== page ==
Among the people in the heart of the country’s HIV and Aids fight is the Lilongwe-based Violet Zulu.
She was born with HIV 24 years ago and decided to advocate for people living with HIV and Aids.
The brown skinned young woman journeyed into advocacy after facing stigma and discrimination at school and in her community.
This was after a friend she trusted told others about her status.
“I became the laughing stock with people calling me different names such as ophwanya, wa ma units etc. It was painful, but I pressed on to pursue the Malawi School Certificate of Education certificate,” she explained.
Luckily, Violet went through counselling at the clinic where she receives treatment.
In 2016 she dedicated herself to working voluntarily as an adolescent mentor at Baylor College of Medicine Children’s Foundation Malawi for adolescents living with HIV.
“I figured out that I am not the only one going through stigma and discrimination. I knew that others could be going through the same and decided to advocate for their rights,” she said.
Violet who likes to pass time by listening to music, watching movies and cooking.
She noted that it is not common for young people her age, let alone anyone, to come out in public and confidently talk about their HIV status.
But she is zealous to stand up and be heard, in ensuring that the lives of people living with HIV are prolonged.
With that kind of spirit, when she was considered as one of the influencers under the I Can Malawi Campaign, she considered it as a platform to reach out further to people, about issues of HIV and Aids.
I Can Campaign was launched in 2005 is a national HIV prevention mass media proggrammethat highlights small everyday actions that Mlawians can take to reduce their risk of HIV and Aids infection.
As such, she uses all her social media accounts, including Facebook, Twitter, Instagram and TikTok to reach out to people about HIV and self-care.
She equally shared her story during the Aids International Candlelight Day where National Aids Commission (NAC) launched the T=T strategy.
In addition, Violet explained that she does not advocate for people living with HIV just for fun, but does it with passion and zeal to ensure she reaches out to people who stopped taking their treatment to get back on care.
“People who are afraid of starting treatment and those who have lost hope; I encourage them that it’s possible to achieve anything in life despite being HIV positive. And those that are being stigmatised and being discriminated against, I always encourage them to be resilient. I dedicated my life to be their voice and role model. I will die fighting for HIV. My main goal is to see Malawi having an HIV free generation,” she explained.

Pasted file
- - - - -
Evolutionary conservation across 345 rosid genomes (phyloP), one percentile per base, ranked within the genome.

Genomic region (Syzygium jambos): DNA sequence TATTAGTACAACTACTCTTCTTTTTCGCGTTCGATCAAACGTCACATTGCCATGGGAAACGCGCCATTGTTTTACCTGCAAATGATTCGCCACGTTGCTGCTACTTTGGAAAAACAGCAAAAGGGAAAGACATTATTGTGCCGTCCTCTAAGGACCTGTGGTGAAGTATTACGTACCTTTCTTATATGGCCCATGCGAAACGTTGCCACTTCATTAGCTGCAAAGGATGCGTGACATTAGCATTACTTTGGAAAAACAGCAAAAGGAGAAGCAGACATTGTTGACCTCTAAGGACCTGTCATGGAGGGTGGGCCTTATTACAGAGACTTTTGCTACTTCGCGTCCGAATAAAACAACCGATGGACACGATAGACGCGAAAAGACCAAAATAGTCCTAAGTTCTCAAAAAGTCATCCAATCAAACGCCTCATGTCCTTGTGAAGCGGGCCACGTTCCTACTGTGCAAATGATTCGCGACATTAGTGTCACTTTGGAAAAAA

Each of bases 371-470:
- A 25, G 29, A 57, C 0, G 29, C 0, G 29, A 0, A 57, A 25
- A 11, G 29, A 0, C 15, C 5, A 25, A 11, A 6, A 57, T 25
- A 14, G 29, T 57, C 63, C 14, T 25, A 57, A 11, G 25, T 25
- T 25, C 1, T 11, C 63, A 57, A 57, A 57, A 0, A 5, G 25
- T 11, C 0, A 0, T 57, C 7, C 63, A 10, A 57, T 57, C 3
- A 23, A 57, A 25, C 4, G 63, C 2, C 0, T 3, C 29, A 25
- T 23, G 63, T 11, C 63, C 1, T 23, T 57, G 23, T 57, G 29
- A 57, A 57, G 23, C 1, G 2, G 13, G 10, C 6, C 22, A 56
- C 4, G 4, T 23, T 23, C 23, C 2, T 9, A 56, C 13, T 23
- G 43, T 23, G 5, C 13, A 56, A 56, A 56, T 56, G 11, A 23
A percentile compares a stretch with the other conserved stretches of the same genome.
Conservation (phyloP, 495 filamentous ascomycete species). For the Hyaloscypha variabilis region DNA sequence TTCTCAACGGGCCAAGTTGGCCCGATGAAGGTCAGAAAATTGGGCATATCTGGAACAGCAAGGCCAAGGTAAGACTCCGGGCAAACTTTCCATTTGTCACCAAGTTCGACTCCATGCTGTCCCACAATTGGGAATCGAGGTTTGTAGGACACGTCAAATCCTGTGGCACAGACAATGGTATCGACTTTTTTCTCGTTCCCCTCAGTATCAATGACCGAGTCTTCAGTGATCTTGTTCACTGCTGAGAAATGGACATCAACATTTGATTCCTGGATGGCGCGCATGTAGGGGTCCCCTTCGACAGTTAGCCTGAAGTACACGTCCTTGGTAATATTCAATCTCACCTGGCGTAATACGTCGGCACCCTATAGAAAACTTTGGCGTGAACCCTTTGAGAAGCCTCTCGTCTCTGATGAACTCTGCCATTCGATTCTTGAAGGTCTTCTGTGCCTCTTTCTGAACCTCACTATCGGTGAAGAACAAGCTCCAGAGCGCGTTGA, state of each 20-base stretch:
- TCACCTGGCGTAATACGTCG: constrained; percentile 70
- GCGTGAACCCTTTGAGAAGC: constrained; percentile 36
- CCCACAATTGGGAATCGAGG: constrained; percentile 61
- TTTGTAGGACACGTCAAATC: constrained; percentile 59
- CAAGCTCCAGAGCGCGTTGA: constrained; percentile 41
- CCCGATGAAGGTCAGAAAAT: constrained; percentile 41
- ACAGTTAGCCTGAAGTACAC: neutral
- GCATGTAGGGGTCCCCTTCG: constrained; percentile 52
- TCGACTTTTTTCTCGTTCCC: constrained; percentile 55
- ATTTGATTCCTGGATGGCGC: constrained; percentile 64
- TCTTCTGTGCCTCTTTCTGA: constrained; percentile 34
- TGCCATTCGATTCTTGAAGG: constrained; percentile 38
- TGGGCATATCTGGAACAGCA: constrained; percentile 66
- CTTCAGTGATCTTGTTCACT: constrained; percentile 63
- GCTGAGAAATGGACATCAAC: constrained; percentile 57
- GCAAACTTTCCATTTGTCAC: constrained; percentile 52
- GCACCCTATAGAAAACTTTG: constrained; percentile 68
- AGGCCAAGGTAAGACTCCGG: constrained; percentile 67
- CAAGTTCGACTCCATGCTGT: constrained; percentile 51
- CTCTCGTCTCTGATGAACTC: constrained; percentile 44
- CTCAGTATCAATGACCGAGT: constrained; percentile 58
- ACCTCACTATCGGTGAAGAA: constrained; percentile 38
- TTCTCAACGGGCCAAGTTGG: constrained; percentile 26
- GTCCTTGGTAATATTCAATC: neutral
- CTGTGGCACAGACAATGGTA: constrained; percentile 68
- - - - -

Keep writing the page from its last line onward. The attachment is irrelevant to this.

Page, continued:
The youthful advocate further highlights that the courage to carry on with advocacy came about because she accepted her HIV status which she said is one of the most important steps in dealing with HIV.
Violet called on those who are on HIV treatment to adhere to their medication so that they are virally suppressed.
“Adherence to medication is the key to a healthy life. So, for those who stopped taking their medication, it’s not too late to go back to the hospital and get back to care. It is important for you to start your treatment again.
“I believe you have a vision and a bright future, so do what needs to be done. Those who lost hope need to give themselves a chance to look at life differently. Look at the things you want to achieve in life—your goals,” she said.
Violet advises those who have not tested yet, to take a step to know their status so they can take care of themselves as their health has to be a priority.
As a young woman living with HIV, she has faced her fair share of challenges, the biggest one being the conspiracy in life when someone lied that she infected him with HIV, yet they never had anything going on between them.
“We were never friends, we were not even talking and I can’t connect the dots as to how all this came about. I was so bothered,” she said.
Apart from that, Violet recalls there was a time when she stopped taking her medication because of depression that resulted from the domestic violence she was going through in marriage.
“I got engaged in 2020 and moved in with the man. While we were married, he started abusing me, which led me into depression. I had suicidal thoughts and I stopped taking my medication. My mother advised me to seek psychosocial counselling which helped me to bounce back on my feet and I divorced him,” she said.
Violet, therefore, calls on girls and women that no matter what they go through, they should stay strong, seek psychosocial counselling if they have to and not let anyone bring them down just because they are female.
“Also, no matter how hard it is, voice out, reach out to people you trust and that can help you. Do not be afraid, you get relieved by talking to someone. Making a difference starts from within and it also takes ignoring what society says because people can never stop talking or bringing you down. I turned all what people thought was my weakness into strength,” she said.
Violet is the first born of three girls in her family. She was born on lJuly 241998 at Namadzi in Chiradzulu where she also comes from.
She has a diploma in public health obtained in 2018 from Malawi Assemblies of God University Career Development Centre.
She grew up in Lilongwe where she was raised by her mother and her step-father.
“My mother raised me not to mind what people say about me, but to focus on who I am and what I want in life. She has always taught me that sometimes we do not need people to decide for us what we want to become and that I should always make decisions that I feel are right, with the first rule being to never impress anyone,” she explained.
Apart from advocating for people living with HIV, as well as sexual reproductive health and rights, she also earns a living through business as a make-up artist, produces hand-made wigs and sells cosmetics.